Book Review: Hope, Faith & a Corpse by Laura Jensen Walker

  • Title: Hope, Faith & a Corpse
  • Author: Laura Jensen Walker
  • Publisher: Crooked Lane Books
  • Publication Day: January 12, 2021
  • Where to buy: Amazon (affiliate link)
  • Genre: Cozy Mystery

From Goodreads:

In the tradition of M. C. Beaton, Hope Taylor, pastor of a small-town California church, tries to find out who sent a church elder to Heaven.

Hope Taylor arrives in Apple Springs to start her new life as the first female pastor of Faith Chapel Episcopal Church. The northern California town’s quaint cottages, bungalows, and shops promise a fresh start for the 42-year-old widow and Bogie, her scruffy black Labrador. But where is Father Christopher? The kindly old rector who hired Pastor Hope was supposed to meet her upon her arrival, but he’s nowhere to be seen. Hope’s faith springs eternal, so she explores the little white church hoping to find Father Christopher. But when she enters the columbarium, she instead finds church elder Stanley King–his skull crushed by a fallen burial urn.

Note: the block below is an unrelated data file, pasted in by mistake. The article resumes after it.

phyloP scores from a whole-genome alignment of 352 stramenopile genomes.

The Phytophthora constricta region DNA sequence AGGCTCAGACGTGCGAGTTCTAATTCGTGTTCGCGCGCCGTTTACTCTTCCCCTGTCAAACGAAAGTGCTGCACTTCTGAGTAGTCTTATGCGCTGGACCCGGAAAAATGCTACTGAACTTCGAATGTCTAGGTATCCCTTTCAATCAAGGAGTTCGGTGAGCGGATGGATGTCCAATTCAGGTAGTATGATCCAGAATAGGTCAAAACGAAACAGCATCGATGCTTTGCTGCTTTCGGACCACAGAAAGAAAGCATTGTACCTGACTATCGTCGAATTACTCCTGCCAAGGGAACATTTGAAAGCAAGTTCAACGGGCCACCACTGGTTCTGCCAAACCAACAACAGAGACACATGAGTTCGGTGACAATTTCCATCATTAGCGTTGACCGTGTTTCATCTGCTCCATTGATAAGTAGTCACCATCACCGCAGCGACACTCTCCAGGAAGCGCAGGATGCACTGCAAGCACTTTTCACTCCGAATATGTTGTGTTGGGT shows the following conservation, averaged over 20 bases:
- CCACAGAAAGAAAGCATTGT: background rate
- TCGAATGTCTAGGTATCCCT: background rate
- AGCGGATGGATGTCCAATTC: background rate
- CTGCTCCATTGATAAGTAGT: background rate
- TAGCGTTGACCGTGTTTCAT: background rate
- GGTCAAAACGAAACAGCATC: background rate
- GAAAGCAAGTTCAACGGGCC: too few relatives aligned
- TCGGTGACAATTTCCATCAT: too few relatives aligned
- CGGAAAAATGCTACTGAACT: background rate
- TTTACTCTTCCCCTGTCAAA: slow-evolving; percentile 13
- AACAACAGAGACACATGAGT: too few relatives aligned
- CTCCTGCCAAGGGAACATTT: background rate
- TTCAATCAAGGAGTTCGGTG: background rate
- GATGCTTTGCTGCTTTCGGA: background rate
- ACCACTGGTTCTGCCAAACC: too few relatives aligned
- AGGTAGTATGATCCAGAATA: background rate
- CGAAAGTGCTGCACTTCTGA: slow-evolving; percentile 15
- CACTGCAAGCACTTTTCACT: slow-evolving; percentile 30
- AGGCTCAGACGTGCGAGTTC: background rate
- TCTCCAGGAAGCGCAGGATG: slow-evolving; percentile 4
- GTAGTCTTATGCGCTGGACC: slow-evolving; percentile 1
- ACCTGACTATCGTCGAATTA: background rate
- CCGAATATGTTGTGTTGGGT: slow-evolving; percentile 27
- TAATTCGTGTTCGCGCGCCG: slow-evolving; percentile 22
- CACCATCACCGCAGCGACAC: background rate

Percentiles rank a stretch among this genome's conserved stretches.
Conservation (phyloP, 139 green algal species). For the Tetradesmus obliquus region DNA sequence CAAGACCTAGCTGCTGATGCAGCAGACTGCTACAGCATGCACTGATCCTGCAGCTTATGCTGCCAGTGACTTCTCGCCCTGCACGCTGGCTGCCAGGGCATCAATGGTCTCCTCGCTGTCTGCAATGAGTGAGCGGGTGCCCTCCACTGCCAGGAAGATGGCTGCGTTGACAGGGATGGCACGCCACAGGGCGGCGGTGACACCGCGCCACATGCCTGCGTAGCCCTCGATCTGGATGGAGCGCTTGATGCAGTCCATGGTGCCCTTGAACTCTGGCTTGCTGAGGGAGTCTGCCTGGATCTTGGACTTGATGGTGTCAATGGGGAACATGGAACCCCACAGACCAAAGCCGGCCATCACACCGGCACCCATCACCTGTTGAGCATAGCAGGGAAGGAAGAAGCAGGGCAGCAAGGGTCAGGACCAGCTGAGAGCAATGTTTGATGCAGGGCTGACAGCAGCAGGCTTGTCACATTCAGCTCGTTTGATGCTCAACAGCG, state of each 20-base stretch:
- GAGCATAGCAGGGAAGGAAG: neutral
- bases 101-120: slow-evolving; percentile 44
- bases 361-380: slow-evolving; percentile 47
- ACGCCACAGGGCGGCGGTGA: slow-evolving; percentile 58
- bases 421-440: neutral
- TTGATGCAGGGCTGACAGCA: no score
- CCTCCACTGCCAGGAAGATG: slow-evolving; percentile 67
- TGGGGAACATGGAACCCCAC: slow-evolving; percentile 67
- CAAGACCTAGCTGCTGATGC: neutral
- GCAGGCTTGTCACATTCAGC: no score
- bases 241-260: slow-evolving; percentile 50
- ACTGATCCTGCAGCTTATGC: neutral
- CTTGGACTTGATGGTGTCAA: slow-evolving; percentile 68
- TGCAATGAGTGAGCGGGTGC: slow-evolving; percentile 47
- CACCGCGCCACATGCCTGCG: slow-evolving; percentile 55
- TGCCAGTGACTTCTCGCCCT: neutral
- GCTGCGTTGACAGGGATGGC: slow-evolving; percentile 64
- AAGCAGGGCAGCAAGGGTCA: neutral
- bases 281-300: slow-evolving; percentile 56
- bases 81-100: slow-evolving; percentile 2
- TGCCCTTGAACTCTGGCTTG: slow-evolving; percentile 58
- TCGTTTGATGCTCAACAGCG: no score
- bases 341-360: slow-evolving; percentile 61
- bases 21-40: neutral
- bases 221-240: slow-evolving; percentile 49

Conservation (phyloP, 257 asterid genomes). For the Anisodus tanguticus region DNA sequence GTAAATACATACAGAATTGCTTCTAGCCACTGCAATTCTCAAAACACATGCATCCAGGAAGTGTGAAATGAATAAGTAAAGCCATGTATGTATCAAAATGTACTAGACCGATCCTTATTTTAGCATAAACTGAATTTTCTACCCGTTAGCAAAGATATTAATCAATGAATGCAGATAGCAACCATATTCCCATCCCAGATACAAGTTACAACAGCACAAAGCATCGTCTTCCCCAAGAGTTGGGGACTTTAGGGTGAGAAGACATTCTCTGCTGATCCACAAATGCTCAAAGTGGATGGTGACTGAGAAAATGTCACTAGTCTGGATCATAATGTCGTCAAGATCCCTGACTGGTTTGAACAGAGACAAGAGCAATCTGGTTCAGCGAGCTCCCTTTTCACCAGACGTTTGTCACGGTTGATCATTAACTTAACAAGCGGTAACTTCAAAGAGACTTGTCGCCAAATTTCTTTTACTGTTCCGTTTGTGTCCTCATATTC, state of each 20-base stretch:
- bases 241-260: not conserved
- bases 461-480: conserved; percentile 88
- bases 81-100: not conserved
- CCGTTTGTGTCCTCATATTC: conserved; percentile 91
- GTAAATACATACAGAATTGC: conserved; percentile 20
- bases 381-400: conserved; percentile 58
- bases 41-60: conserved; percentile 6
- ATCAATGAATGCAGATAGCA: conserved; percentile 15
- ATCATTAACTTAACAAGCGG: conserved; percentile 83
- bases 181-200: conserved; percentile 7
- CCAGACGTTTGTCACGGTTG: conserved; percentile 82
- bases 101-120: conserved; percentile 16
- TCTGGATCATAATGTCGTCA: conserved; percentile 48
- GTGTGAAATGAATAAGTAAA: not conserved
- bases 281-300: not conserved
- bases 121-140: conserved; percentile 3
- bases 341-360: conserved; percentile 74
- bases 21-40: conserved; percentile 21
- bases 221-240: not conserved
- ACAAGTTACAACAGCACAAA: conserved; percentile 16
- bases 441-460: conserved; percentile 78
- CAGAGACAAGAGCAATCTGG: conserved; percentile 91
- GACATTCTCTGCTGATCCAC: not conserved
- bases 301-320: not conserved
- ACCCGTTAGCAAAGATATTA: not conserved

Hope had made Stanley’s acquaintance before, and had struggled to take a charitable view of his character. Stanley was as wicked as he was wealthy, as petty as he was pious. His soul may have been holy, but his behavior was wholly rotten. The last time Hope had seen him, he had shouted drunkenly that she would preach at Faith Chapel over his dead body.

Many of the townsfolk witnessed the altercation, so Hope finds herself as the prime suspect in Stanley’s murder. With Bogie’s four-footed assistance, Hope is determined to find the real killer and clear her name…even if it will require a bit of divine intervention.